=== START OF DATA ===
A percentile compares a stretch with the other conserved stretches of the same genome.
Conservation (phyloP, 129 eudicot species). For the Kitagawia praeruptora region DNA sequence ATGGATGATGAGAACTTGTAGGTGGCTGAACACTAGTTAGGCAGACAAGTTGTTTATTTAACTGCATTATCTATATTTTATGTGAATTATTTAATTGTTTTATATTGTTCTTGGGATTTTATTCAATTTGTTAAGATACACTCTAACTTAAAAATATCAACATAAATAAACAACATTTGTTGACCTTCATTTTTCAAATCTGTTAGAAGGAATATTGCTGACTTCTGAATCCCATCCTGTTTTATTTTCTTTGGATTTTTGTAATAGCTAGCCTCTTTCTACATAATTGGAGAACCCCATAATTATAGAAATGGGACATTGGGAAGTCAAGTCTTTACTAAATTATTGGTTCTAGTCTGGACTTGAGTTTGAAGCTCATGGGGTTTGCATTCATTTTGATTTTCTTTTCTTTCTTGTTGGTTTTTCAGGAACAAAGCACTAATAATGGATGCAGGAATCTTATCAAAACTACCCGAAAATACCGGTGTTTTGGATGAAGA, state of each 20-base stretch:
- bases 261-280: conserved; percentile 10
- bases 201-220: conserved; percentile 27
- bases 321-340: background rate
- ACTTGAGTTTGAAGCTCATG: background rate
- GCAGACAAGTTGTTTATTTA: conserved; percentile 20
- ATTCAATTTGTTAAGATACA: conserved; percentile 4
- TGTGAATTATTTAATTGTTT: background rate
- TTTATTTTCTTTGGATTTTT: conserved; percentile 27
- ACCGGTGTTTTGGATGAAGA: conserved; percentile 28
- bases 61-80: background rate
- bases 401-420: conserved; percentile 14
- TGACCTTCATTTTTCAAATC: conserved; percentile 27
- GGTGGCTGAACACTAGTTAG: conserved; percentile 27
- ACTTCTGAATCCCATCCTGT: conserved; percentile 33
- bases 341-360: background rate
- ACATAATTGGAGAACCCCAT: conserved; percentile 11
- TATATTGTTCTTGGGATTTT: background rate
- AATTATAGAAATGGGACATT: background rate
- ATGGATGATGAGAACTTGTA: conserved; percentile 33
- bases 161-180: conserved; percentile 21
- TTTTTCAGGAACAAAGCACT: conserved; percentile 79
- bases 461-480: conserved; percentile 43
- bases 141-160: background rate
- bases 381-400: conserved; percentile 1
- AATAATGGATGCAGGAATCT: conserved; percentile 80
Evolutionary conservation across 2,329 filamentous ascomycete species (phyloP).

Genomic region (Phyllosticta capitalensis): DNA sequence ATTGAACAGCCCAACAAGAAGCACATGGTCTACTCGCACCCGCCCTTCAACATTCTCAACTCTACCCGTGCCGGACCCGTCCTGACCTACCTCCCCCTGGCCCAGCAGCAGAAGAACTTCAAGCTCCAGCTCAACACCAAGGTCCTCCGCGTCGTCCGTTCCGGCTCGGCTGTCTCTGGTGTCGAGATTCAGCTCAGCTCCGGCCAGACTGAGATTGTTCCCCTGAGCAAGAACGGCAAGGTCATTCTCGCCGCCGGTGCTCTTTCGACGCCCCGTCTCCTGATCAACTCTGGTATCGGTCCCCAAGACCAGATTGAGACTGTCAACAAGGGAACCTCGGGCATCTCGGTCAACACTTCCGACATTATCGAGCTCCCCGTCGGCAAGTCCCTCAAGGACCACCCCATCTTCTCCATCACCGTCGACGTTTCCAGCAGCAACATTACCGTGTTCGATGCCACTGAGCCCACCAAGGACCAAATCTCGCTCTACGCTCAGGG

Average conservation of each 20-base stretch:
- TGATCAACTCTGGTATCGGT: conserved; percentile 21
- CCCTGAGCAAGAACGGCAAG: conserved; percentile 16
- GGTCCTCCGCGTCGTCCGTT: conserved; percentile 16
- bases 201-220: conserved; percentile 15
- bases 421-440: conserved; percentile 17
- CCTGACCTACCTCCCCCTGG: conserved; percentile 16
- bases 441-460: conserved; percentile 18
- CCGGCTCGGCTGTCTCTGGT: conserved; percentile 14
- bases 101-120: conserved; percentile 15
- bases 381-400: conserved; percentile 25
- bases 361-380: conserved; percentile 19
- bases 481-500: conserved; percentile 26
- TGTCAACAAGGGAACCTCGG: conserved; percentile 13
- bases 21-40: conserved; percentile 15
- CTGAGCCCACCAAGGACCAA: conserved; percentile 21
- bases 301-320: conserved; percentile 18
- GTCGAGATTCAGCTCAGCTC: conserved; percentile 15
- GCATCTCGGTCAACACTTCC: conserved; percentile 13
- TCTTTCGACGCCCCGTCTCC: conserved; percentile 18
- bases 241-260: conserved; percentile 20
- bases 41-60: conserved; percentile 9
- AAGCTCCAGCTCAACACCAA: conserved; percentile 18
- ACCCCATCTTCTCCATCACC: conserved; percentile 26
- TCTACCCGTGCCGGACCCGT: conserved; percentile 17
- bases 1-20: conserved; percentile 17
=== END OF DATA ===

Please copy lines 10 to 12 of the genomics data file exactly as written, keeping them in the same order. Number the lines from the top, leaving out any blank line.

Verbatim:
- TTTATTTTCTTTGGATTTTT: conserved; percentile 27
- ACCGGTGTTTTGGATGAAGA: conserved; percentile 28
- bases 61-80: background rate